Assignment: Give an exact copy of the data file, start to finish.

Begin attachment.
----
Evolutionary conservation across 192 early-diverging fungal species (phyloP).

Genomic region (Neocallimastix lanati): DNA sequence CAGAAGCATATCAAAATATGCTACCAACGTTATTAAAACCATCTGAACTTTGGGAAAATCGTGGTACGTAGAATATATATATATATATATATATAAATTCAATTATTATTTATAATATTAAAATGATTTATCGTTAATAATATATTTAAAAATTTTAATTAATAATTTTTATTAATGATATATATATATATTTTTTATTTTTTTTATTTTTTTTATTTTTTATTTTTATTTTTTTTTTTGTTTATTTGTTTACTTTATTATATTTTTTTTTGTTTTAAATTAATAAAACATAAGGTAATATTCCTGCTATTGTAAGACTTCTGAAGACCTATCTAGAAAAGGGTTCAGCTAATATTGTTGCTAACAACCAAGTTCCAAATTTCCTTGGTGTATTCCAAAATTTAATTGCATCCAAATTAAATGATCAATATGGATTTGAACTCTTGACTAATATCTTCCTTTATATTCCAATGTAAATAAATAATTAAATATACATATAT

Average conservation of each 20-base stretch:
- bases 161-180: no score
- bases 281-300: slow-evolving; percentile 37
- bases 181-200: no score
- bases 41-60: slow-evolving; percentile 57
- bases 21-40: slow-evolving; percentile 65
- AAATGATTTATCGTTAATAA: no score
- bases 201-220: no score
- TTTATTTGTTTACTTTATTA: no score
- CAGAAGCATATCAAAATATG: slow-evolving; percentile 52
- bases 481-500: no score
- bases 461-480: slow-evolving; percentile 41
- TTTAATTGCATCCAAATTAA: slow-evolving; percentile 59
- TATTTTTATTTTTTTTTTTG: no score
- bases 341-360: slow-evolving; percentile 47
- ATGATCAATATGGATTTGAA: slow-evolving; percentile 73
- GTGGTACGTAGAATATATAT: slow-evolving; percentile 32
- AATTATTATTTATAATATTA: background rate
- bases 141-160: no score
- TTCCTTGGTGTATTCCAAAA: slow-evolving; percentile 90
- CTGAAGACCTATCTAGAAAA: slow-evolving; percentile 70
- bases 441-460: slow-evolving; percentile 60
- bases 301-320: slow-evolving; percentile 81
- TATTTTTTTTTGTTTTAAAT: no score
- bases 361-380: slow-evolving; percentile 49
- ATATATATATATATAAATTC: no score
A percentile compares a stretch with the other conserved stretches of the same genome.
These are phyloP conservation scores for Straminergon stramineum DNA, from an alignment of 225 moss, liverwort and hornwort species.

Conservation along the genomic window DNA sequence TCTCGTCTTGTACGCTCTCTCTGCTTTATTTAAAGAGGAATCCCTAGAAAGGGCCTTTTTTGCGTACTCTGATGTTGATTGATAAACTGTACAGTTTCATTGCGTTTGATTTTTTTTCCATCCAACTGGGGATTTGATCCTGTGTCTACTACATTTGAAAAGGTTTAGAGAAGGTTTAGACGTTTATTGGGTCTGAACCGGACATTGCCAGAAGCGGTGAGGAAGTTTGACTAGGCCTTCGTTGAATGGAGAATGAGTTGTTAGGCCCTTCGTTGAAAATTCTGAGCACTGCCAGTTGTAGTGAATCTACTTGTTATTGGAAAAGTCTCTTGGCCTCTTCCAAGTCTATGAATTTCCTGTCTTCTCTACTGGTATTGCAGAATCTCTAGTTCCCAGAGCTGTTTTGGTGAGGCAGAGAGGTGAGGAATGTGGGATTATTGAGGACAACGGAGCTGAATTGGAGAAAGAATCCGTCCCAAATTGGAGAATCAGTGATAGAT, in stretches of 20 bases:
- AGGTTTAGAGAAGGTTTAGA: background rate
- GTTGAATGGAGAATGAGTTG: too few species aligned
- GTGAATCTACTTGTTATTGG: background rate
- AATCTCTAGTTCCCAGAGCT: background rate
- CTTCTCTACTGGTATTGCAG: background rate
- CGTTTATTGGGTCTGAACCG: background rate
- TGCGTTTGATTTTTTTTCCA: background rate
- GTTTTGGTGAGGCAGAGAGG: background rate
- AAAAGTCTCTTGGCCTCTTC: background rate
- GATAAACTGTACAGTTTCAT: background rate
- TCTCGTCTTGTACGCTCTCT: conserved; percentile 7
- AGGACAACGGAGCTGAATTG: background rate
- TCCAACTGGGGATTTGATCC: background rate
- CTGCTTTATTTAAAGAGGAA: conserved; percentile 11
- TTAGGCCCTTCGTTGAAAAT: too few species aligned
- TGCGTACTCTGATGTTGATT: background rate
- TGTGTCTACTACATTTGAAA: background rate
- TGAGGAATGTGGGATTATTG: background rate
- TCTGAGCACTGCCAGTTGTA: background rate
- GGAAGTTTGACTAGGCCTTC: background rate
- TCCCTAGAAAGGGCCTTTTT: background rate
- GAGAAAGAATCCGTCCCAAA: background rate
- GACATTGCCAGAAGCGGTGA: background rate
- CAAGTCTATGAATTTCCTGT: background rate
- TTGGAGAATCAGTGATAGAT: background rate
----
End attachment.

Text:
Evolutionary conservation across 192 early-diverging fungal species (phyloP).

Genomic region (Neocallimastix lanati): DNA sequence CAGAAGCATATCAAAATATGCTACCAACGTTATTAAAACCATCTGAACTTTGGGAAAATCGTGGTACGTAGAATATATATATATATATATATATAAATTCAATTATTATTTATAATATTAAAATGATTTATCGTTAATAATATATTTAAAAATTTTAATTAATAATTTTTATTAATGATATATATATATATTTTTTATTTTTTTTATTTTTTTTATTTTTTATTTTTATTTTTTTTTTTGTTTATTTGTTTACTTTATTATATTTTTTTTTGTTTTAAATTAATAAAACATAAGGTAATATTCCTGCTATTGTAAGACTTCTGAAGACCTATCTAGAAAAGGGTTCAGCTAATATTGTTGCTAACAACCAAGTTCCAAATTTCCTTGGTGTATTCCAAAATTTAATTGCATCCAAATTAAATGATCAATATGGATTTGAACTCTTGACTAATATCTTCCTTTATATTCCAATGTAAATAAATAATTAAATATACATATAT

Average conservation of each 20-base stretch:
- bases 161-180: no score
- bases 281-300: slow-evolving; percentile 37
- bases 181-200: no score
- bases 41-60: slow-evolving; percentile 57
- bases 21-40: slow-evolving; percentile 65
- AAATGATTTATCGTTAATAA: no score
- bases 201-220: no score
- TTTATTTGTTTACTTTATTA: no score
- CAGAAGCATATCAAAATATG: slow-evolving; percentile 52
- bases 481-500: no score
- bases 461-480: slow-evolving; percentile 41
- TTTAATTGCATCCAAATTAA: slow-evolving; percentile 59
- TATTTTTATTTTTTTTTTTG: no score
- bases 341-360: slow-evolving; percentile 47
- ATGATCAATATGGATTTGAA: slow-evolving; percentile 73
- GTGGTACGTAGAATATATAT: slow-evolving; percentile 32
- AATTATTATTTATAATATTA: background rate
- bases 141-160: no score
- TTCCTTGGTGTATTCCAAAA: slow-evolving; percentile 90
- CTGAAGACCTATCTAGAAAA: slow-evolving; percentile 70
- bases 441-460: slow-evolving; percentile 60
- bases 301-320: slow-evolving; percentile 81
- TATTTTTTTTTGTTTTAAAT: no score
- bases 361-380: slow-evolving; percentile 49
- ATATATATATATATAAATTC: no score
A percentile compares a stretch with the other conserved stretches of the same genome.
These are phyloP conservation scores for Straminergon stramineum DNA, from an alignment of 225 moss, liverwort and hornwort species.

Conservation along the genomic window DNA sequence TCTCGTCTTGTACGCTCTCTCTGCTTTATTTAAAGAGGAATCCCTAGAAAGGGCCTTTTTTGCGTACTCTGATGTTGATTGATAAACTGTACAGTTTCATTGCGTTTGATTTTTTTTCCATCCAACTGGGGATTTGATCCTGTGTCTACTACATTTGAAAAGGTTTAGAGAAGGTTTAGACGTTTATTGGGTCTGAACCGGACATTGCCAGAAGCGGTGAGGAAGTTTGACTAGGCCTTCGTTGAATGGAGAATGAGTTGTTAGGCCCTTCGTTGAAAATTCTGAGCACTGCCAGTTGTAGTGAATCTACTTGTTATTGGAAAAGTCTCTTGGCCTCTTCCAAGTCTATGAATTTCCTGTCTTCTCTACTGGTATTGCAGAATCTCTAGTTCCCAGAGCTGTTTTGGTGAGGCAGAGAGGTGAGGAATGTGGGATTATTGAGGACAACGGAGCTGAATTGGAGAAAGAATCCGTCCCAAATTGGAGAATCAGTGATAGAT, in stretches of 20 bases:
- AGGTTTAGAGAAGGTTTAGA: background rate
- GTTGAATGGAGAATGAGTTG: too few species aligned
- GTGAATCTACTTGTTATTGG: background rate
- AATCTCTAGTTCCCAGAGCT: background rate
- CTTCTCTACTGGTATTGCAG: background rate
- CGTTTATTGGGTCTGAACCG: background rate
- TGCGTTTGATTTTTTTTCCA: background rate
- GTTTTGGTGAGGCAGAGAGG: background rate
- AAAAGTCTCTTGGCCTCTTC: background rate
- GATAAACTGTACAGTTTCAT: background rate
- TCTCGTCTTGTACGCTCTCT: conserved; percentile 7
- AGGACAACGGAGCTGAATTG: background rate
- TCCAACTGGGGATTTGATCC: background rate
- CTGCTTTATTTAAAGAGGAA: conserved; percentile 11
- TTAGGCCCTTCGTTGAAAAT: too few species aligned
- TGCGTACTCTGATGTTGATT: background rate
- TGTGTCTACTACATTTGAAA: background rate
- TGAGGAATGTGGGATTATTG: background rate
- TCTGAGCACTGCCAGTTGTA: background rate
- GGAAGTTTGACTAGGCCTTC: background rate
- TCCCTAGAAAGGGCCTTTTT: background rate
- GAGAAAGAATCCGTCCCAAA: background rate
- GACATTGCCAGAAGCGGTGA: background rate
- CAAGTCTATGAATTTCCTGT: background rate
- TTGGAGAATCAGTGATAGAT: background rate